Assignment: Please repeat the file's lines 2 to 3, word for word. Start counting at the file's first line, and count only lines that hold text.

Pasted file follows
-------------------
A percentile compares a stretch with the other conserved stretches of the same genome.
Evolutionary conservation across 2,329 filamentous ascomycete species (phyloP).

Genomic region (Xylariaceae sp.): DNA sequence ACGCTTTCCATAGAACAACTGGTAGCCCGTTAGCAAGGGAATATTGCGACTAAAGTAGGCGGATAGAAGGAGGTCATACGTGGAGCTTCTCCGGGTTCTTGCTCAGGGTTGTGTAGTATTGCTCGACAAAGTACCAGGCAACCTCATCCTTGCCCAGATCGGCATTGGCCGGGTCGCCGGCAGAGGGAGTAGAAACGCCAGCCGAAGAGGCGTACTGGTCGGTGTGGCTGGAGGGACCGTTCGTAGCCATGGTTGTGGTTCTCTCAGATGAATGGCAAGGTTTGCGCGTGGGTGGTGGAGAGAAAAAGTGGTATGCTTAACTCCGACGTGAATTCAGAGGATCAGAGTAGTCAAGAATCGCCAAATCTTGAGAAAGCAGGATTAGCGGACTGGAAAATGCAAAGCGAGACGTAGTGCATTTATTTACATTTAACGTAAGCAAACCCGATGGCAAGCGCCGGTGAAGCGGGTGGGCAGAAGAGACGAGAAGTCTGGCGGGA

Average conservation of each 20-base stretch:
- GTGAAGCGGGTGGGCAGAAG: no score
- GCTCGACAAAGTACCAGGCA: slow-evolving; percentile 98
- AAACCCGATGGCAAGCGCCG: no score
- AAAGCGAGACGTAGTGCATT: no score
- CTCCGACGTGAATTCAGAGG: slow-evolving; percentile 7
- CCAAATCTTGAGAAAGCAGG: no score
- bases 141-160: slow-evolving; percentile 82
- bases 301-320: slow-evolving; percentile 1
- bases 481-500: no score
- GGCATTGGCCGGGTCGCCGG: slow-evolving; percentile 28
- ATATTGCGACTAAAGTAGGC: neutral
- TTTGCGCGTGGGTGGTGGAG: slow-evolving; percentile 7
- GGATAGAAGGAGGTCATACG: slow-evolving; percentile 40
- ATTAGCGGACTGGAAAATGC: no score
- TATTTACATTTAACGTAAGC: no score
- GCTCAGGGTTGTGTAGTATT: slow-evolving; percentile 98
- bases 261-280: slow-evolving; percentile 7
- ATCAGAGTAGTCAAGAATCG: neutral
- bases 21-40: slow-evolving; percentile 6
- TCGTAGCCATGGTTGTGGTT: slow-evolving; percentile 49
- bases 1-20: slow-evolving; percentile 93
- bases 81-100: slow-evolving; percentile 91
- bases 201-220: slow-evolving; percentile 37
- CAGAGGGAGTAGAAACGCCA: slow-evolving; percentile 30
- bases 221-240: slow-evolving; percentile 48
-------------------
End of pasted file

Evolutionary conservation across 2,329 filamentous ascomycete species (phyloP).

Genomic region (Xylariaceae sp.): DNA sequence ACGCTTTCCATAGAACAACTGGTAGCCCGTTAGCAAGGGAATATTGCGACTAAAGTAGGCGGATAGAAGGAGGTCATACGTGGAGCTTCTCCGGGTTCTTGCTCAGGGTTGTGTAGTATTGCTCGACAAAGTACCAGGCAACCTCATCCTTGCCCAGATCGGCATTGGCCGGGTCGCCGGCAGAGGGAGTAGAAACGCCAGCCGAAGAGGCGTACTGGTCGGTGTGGCTGGAGGGACCGTTCGTAGCCATGGTTGTGGTTCTCTCAGATGAATGGCAAGGTTTGCGCGTGGGTGGTGGAGAGAAAAAGTGGTATGCTTAACTCCGACGTGAATTCAGAGGATCAGAGTAGTCAAGAATCGCCAAATCTTGAGAAAGCAGGATTAGCGGACTGGAAAATGCAAAGCGAGACGTAGTGCATTTATTTACATTTAACGTAAGCAAACCCGATGGCAAGCGCCGGTGAAGCGGGTGGGCAGAAGAGACGAGAAGTCTGGCGGGA